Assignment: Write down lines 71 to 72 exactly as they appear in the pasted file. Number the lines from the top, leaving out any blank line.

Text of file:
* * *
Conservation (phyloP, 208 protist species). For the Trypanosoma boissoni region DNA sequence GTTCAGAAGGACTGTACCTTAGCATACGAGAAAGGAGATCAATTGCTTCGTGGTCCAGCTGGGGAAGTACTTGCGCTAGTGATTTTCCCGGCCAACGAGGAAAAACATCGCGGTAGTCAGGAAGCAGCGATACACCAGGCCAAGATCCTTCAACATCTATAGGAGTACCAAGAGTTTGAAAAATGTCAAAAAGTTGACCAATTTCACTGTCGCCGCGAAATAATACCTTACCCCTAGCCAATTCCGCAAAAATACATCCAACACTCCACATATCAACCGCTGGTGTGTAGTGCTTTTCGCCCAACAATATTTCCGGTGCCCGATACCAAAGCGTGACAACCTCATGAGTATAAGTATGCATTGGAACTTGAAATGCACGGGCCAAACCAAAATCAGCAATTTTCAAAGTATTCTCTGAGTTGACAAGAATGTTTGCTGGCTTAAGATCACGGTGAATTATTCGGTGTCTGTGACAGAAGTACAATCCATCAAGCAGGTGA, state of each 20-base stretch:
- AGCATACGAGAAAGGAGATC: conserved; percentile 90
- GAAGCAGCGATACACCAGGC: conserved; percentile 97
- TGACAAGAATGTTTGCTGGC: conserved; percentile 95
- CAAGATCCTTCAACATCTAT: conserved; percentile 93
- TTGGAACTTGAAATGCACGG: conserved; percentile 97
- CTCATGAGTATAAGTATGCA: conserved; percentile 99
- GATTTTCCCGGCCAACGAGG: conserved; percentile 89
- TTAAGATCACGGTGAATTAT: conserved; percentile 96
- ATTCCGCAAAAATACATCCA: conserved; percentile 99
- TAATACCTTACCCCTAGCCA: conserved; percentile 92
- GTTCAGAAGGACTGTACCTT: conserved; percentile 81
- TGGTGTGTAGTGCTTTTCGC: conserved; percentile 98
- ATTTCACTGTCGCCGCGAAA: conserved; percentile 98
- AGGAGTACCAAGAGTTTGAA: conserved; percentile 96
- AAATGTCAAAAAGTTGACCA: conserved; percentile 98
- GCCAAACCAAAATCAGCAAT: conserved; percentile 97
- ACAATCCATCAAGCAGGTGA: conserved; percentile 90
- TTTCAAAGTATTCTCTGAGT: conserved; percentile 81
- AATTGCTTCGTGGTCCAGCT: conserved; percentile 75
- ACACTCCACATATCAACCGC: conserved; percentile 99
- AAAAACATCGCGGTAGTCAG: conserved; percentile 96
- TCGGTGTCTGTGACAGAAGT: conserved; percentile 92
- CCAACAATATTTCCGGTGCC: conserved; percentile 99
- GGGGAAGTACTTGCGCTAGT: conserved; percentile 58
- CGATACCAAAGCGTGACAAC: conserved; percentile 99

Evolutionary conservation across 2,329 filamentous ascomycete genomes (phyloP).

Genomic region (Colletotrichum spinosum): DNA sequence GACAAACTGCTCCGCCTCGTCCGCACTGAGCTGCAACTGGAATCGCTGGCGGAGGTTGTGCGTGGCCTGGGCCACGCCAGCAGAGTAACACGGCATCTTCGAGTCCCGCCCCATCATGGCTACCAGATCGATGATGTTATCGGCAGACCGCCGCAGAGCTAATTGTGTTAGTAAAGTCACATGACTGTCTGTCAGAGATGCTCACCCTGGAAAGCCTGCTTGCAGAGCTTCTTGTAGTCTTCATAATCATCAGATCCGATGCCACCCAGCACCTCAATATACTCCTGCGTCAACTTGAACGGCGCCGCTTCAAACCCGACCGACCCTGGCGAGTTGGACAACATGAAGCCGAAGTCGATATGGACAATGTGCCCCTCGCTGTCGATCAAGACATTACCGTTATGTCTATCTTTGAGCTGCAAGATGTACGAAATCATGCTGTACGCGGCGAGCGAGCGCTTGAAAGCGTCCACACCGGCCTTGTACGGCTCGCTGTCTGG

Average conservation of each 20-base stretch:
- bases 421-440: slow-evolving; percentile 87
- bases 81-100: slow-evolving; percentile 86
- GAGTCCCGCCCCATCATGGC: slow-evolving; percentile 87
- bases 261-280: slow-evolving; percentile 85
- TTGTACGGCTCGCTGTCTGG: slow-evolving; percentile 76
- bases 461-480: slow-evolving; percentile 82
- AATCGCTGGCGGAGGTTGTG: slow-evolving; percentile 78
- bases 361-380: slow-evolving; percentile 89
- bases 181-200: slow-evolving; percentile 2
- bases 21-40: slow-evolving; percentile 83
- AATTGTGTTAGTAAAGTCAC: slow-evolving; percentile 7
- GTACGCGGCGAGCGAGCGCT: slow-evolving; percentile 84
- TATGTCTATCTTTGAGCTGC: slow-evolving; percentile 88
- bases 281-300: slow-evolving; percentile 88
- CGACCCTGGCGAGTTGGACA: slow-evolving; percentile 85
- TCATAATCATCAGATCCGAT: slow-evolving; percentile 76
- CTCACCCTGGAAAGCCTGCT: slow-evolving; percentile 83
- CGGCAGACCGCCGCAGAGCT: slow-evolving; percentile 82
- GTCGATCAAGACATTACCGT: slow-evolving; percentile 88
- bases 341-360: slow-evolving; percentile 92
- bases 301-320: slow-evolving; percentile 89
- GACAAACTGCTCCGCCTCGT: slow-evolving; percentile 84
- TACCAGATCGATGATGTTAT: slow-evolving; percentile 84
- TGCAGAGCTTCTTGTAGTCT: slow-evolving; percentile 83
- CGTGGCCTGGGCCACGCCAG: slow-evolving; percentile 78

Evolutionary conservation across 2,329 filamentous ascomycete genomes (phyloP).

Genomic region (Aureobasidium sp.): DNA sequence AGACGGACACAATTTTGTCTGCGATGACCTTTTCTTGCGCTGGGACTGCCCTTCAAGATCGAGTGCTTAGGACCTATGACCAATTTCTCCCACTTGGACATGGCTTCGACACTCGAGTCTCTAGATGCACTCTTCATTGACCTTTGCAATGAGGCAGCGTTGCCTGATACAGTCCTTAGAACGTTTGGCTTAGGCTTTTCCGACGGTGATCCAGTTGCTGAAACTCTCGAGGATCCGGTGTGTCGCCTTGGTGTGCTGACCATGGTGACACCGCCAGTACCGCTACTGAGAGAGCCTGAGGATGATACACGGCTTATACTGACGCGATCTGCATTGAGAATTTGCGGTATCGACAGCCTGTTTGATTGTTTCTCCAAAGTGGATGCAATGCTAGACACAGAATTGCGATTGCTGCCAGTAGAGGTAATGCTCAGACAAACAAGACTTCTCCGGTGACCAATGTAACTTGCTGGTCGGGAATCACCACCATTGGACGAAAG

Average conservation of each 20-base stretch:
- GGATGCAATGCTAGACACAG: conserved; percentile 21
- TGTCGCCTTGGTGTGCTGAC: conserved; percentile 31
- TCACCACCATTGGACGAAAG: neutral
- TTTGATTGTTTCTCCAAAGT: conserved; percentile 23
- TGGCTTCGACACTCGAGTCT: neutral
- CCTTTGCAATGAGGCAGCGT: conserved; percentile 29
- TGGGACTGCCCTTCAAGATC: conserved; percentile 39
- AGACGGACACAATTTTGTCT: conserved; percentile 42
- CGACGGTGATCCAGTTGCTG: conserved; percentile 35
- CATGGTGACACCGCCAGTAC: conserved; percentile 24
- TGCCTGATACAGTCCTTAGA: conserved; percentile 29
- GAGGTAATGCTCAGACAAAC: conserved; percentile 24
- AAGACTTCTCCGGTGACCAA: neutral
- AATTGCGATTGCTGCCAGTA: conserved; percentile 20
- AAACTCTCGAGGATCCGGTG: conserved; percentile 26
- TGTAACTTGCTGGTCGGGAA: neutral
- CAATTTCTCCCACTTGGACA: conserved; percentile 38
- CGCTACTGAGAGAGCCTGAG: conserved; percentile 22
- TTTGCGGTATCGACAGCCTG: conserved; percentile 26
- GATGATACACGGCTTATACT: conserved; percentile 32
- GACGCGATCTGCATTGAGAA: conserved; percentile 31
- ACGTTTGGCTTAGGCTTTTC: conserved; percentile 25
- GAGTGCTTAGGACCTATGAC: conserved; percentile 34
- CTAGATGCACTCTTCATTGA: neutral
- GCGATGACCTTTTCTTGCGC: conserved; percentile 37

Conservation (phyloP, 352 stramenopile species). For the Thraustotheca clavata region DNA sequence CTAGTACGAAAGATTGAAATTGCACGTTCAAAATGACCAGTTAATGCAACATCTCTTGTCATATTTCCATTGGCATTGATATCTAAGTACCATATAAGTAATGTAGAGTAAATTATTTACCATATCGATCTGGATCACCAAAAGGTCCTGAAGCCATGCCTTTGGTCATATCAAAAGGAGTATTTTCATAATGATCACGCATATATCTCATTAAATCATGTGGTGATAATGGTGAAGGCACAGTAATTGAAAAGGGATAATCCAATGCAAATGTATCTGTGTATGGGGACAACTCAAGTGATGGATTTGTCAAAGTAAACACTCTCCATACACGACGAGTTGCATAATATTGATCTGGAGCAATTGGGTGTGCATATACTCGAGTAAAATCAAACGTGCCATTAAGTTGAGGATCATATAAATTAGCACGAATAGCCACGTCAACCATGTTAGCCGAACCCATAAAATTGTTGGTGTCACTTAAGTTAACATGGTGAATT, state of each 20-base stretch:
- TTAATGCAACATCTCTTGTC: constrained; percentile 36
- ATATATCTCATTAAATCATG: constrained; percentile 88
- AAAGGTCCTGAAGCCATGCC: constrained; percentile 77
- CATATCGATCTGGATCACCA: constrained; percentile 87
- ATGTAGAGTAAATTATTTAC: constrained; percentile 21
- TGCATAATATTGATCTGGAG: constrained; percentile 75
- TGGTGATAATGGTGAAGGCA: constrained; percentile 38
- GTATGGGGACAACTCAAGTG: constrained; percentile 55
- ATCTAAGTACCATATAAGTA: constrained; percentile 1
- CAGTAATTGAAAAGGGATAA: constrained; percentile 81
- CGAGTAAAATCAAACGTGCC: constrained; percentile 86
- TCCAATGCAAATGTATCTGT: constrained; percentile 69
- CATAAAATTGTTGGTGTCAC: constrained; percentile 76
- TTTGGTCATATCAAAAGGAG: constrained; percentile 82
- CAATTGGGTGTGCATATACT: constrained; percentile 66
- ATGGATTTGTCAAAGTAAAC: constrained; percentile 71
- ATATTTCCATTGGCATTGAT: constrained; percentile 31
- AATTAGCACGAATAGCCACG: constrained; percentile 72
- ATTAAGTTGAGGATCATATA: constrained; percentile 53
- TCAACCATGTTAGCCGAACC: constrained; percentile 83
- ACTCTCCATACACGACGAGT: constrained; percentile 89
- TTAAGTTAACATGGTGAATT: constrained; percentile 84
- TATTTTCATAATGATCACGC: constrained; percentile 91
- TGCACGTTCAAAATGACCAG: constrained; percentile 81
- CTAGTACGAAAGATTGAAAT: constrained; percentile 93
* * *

- AATTGCGATTGCTGCCAGTA: conserved; percentile 20
- AAACTCTCGAGGATCCGGTG: conserved; percentile 26